Exclusion, not just from leadership but from expression in worship itself, leaves many women today asking deep questions about the relevance of the Christian faith to themselves. Some churches are slow to produce answers. One important, and incidentally very loving, group of churches, the Brethren, imply by their very name that there are no women in their assemblies. Indeed, some of the assemblies worship that way also.

Inconsistencies in practice

In defence of the traditional attitude of the Church to women’s place within it, it must be said that it is not an attempt merely to propagate male supremacy. People of integrity who have struggled with Scripture and who want to obey the Lord of Scripture have in the end come to the conclusion that this same Scripture teaches the subordination of women to men. The Catholic Church’s teaching finds its justification in tradition as much as in the Word of revelation, but its conclusions are not too dissimilar. The argument goes that if the Word (or the Church) comes to this conclusion we have no choice but to obey it. We are under authority. The idea of authority is unpopular in contemporary society; nevertheless Christians at least, and Christian women in particular, must take that stand on the authority of the Word of God and put it into practice.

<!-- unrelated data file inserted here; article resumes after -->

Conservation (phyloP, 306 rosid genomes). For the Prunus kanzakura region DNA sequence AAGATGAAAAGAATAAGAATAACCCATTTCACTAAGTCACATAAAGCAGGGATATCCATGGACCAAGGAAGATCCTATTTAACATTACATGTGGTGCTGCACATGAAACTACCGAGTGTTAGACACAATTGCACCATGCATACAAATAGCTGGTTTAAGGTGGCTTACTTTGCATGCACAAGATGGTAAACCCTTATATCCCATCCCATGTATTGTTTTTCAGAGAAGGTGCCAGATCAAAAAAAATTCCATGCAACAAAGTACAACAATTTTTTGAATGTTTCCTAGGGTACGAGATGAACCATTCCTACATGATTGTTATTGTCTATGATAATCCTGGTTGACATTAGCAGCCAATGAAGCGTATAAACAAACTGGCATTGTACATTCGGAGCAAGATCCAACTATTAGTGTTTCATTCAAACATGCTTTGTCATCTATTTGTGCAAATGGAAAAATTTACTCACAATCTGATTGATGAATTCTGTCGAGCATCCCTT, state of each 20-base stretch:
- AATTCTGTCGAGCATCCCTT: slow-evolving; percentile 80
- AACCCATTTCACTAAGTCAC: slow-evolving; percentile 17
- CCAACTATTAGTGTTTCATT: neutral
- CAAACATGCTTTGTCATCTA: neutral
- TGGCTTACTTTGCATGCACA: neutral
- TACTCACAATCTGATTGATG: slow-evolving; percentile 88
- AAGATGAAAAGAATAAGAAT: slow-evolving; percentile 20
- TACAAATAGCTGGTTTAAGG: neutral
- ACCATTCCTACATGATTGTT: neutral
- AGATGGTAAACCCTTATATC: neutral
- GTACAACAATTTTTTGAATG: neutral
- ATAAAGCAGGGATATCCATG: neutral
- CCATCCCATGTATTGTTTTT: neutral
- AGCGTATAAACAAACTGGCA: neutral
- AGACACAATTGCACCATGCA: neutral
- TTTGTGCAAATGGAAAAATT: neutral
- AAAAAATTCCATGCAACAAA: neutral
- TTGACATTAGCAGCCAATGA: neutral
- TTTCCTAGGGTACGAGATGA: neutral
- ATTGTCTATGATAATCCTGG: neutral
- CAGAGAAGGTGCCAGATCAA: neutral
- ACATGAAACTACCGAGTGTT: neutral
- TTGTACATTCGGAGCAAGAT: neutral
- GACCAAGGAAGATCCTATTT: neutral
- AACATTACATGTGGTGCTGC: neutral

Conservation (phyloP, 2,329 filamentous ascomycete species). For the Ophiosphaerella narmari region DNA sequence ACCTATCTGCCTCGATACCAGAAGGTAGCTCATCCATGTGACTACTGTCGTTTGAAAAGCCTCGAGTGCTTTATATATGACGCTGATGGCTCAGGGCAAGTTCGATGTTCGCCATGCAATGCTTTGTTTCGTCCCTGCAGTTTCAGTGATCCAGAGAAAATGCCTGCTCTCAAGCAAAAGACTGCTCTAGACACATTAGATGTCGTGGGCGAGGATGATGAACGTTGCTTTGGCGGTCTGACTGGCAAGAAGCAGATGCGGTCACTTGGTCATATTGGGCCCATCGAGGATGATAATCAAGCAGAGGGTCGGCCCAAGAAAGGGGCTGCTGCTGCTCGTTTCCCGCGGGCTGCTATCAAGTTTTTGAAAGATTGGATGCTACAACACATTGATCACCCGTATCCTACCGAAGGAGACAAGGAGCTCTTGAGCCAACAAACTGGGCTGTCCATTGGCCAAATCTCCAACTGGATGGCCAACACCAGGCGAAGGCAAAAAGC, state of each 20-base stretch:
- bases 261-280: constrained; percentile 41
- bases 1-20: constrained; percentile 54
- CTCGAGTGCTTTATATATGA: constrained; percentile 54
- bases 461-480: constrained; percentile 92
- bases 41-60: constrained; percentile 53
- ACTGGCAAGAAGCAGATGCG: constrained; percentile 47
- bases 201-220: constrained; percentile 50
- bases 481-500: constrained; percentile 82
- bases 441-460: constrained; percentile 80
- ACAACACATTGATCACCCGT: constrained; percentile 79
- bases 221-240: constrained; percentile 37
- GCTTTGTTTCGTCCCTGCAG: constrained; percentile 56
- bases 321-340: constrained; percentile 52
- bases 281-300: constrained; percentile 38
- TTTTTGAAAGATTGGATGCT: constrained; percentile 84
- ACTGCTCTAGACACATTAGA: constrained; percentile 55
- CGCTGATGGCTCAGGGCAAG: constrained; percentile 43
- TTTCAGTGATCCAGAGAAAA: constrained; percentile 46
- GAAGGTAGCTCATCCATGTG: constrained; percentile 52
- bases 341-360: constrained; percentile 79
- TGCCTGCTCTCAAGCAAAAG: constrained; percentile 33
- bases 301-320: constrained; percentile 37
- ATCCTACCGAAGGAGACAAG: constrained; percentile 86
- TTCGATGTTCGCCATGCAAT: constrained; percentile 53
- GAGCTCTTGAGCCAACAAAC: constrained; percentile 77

This argument is of course very compelling. No Christian woman wants to be guilty of flouting divine commands. No truly Christian woman wants to live a life denying the authority of Christ, however hard it may be to accept that authority. Yet this bland assertion of scriptural teaching and the exhortation to obedience hides the fact that hermeneutical principles are involved in understanding Scripture, and that two people who both fully accept the Word of God as authoritative might nevertheless come up with different conclusions about individual doctrines or practices. We have accepted this for many years in the Evangelical community with regard to baptism: whether it is reserved for believers or available to infants. In this case we recognize that there are good biblical arguments on either side, and rather than pursue them at every turn we concentrate on the enormous number of beliefs which unite us: on the Triune God, on salvation through Christ, on the virgin birth, on the miracles, the resurrection, the second coming, on the atonement and justification by faith, on the need for repentance and the unmerited grace of God. In a similar way, we are constantly making allowances and adjustments for fellow and sister believers who see in Scripture something which we have not (yet) seen. Only the arrogant maintain that they have all the truth of Scripture enshrined within their confession. Most recognize that whilst this is what we believe, this is where we stand, you might yet have insights from the Word which we can learn from. Obedience involves humility.